In “Shouldn’t You Be in School?” we’re also introduced to a word game called “Beethoven” and to several new dishes of food (another similarity between the two book series). Snicket’s books never fail to be entertaining at the same time that they encourage being inquisitive about the world; they value learning and discovery, the thoughts of young people, and resourcefulness and confidence (since I read the first book, Who Could that Be at this Hour?”, I’ve often found myself reminding myself to follow Snicket’s advice and “get scared later” in the face of daunting tasks, 172).


Lemony Snicket: The Unauthorized Autobiography is a companion piece to  the Series of Unfortunate Events. The “unauthorized” nature of the book is carried out in humourous metatextual layers, with Daniel Handler introducing the book “as the official representative of Lemony Snicket in all legal, literary, and social matters” (ix) — Handler is, of course, the author of all the Snicket books. The chapters are made up of fragments of documents appearing to be written by Snicket himself, but of which the provenance is mysterious and garbled.

The “Autobiography” offers hints, jokes, and further mysteries about Snicket’s life and the fate of characters appearing in the Baudelaire case. As such, it will delight those who have been following the Baudelaire series (but likely confuse anyone who hasn’t yet read those earlier books).


Snicket’s File Under: 13 Suspicious Incidents is another tie-in book — this time for the All the Wrong Questions series (though more accessible to non-readers of Snicket’s series). Purportedly a list of minor investigations that Snicket and Markson (but mostly Snicket of course) were involved in during their stay in Stained-by-the-Sea, the book references places like Parital Foods, Hungry’s Diner, and the Police Station, and characters like Theodora S. Markson, Jake Hungry, and the Officers Mitchum, that are important places and figures in the All the Wrong Questions books. The stories in the book are mini-mysteries in the style of Encyclopedia Brown: each chapter is a different “suspicious incident” where readers can try to guess the ending (answers at the end, of course, along with tantalising “solutions” to some extra cases). There’s also a reference to the Swinster Pharmacy!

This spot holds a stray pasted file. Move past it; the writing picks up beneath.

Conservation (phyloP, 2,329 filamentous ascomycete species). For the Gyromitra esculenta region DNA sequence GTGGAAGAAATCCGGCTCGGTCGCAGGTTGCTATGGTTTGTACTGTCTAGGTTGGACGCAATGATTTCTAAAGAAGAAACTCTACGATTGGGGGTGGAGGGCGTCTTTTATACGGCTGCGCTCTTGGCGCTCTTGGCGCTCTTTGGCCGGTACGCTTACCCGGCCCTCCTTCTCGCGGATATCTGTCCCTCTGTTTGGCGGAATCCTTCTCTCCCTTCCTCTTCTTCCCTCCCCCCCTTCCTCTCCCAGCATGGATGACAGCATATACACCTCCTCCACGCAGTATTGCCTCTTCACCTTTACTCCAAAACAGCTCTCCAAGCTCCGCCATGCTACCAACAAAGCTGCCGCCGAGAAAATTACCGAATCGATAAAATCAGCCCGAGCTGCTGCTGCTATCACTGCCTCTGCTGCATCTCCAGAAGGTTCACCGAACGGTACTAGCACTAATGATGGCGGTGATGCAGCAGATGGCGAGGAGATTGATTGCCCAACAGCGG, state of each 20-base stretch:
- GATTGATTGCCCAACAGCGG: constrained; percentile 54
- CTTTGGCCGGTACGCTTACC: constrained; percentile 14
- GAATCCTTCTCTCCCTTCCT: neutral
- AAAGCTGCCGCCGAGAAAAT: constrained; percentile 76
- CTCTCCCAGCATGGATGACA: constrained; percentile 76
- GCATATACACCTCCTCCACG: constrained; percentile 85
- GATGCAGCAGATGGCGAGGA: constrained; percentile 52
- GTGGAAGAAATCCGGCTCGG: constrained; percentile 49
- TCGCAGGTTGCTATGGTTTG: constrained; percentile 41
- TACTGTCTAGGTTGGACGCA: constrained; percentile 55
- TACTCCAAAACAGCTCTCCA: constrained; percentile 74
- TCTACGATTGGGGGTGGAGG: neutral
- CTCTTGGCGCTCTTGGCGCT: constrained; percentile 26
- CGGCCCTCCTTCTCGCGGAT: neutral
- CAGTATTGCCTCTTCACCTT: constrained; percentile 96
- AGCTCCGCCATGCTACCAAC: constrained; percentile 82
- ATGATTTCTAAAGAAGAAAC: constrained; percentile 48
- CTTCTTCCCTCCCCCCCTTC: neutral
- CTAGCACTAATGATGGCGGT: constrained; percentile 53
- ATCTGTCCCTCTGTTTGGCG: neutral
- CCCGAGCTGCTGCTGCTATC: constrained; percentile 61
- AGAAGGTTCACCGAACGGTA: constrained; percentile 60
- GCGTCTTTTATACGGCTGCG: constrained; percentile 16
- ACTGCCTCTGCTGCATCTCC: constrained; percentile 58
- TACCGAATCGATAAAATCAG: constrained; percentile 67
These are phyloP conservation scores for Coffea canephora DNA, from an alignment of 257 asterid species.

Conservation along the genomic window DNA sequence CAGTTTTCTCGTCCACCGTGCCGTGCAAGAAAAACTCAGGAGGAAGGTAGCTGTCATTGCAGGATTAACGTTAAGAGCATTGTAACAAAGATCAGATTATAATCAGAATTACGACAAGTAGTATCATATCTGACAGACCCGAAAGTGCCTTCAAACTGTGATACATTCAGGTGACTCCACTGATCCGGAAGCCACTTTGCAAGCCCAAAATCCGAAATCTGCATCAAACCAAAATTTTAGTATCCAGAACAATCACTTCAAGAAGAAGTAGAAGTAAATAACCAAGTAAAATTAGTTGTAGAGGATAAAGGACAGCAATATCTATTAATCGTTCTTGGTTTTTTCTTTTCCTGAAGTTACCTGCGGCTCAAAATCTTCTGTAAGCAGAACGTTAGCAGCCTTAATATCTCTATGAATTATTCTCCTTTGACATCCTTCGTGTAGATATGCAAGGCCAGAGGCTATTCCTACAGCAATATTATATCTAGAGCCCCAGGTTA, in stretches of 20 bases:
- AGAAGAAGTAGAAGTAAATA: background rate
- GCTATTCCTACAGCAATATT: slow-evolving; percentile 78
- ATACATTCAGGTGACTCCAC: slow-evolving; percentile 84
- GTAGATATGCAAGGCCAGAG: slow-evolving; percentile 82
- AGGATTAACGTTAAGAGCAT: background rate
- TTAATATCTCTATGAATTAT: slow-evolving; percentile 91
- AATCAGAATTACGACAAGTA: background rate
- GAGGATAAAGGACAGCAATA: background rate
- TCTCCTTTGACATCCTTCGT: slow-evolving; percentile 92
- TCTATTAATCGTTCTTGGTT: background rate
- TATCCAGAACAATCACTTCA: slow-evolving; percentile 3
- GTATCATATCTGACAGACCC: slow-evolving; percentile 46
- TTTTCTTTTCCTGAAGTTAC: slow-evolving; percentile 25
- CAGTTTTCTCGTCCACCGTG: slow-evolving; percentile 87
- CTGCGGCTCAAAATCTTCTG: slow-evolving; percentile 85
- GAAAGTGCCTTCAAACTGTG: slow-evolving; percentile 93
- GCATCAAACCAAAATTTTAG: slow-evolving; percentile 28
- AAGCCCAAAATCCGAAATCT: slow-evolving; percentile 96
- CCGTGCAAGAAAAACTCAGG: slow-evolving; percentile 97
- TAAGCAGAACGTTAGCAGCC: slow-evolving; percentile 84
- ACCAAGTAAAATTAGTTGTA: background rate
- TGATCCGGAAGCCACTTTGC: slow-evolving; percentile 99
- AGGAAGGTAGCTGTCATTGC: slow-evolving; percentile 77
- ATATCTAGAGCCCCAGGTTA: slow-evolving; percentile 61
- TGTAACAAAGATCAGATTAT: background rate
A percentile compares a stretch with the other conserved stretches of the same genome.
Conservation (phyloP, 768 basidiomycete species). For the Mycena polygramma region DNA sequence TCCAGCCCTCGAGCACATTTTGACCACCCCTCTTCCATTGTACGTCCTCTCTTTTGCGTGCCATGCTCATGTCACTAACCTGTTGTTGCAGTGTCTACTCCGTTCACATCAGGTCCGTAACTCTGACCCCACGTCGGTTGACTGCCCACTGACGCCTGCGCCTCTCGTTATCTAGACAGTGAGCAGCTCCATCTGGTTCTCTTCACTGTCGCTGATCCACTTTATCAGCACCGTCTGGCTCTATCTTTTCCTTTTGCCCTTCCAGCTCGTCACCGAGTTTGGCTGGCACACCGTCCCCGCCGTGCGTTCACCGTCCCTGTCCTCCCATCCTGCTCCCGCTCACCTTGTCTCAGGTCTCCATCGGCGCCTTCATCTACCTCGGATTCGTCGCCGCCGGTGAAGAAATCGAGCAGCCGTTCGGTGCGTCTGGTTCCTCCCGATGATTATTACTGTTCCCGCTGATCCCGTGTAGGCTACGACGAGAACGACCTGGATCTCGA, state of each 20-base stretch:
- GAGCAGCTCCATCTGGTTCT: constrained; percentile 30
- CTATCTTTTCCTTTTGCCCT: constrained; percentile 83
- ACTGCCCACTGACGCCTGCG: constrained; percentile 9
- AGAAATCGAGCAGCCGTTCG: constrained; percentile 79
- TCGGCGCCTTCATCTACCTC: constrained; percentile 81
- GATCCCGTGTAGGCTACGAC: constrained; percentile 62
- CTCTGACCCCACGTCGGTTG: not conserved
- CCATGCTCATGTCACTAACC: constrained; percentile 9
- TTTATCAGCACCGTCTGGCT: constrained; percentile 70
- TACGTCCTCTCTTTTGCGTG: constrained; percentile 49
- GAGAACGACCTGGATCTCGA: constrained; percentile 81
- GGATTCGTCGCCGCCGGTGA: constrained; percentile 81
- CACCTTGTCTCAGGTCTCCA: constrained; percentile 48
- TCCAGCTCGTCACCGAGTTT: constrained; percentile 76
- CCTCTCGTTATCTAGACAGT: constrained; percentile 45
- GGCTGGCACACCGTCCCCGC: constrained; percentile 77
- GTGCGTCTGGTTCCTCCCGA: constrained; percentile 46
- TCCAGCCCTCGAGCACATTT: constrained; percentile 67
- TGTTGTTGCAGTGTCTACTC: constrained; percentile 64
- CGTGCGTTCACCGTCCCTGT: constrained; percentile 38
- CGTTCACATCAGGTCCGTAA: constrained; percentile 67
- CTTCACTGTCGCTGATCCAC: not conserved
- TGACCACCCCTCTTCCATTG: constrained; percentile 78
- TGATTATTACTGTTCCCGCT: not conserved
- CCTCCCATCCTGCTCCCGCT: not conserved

Snicket’s enigmatic 29 Myths on the Swinster Pharmacy is aesthetically pleasing and compelling: the 29 statements, Lisa Brown’s accompanying illustrations, and dustcover that unfolds into an incompletely marked map prompt the imagination more than they tell us anything firm about the Swinster Pharmacy. (We do know that the Swinster Pharmacy is a bit of a dubious place though.)


In sum, go read some Snicket. And then tell me if you know what the “Last Word” at the end of the 13 Suspicious Incidents is.

11 October 2014


Snicket, Lemony. Illus. Seth. “Who Could That Be at This Hour?” Toronto: HarperCollins, 2012.

Snicket, Lemony. Illus. Seth. “When Did You See Her Last?” Toronto: HarperCollins, 2013.

Snicket, Lemony. Illus. Seth. “Shouldn’t You Be in School?” Toronto: HarperCollins, 2014.

Snicket, Lemony. Illus. Seth. File Under: 13 Suspicious Incidents. Toronto: HarperCollins, 2014.

Snicket, Lemony. Illus. “Some of the photographs in this book were taken by Julie Blattberg”. Lemony Snicket: The Unauthorized Autobiography. New York: HarperCollins, 2002.

Snicket, Lemony. Illus. Lisa Brown. 29 Myths on the Swinster Pharmacy. California: McSweeney’s McMullens, 2014.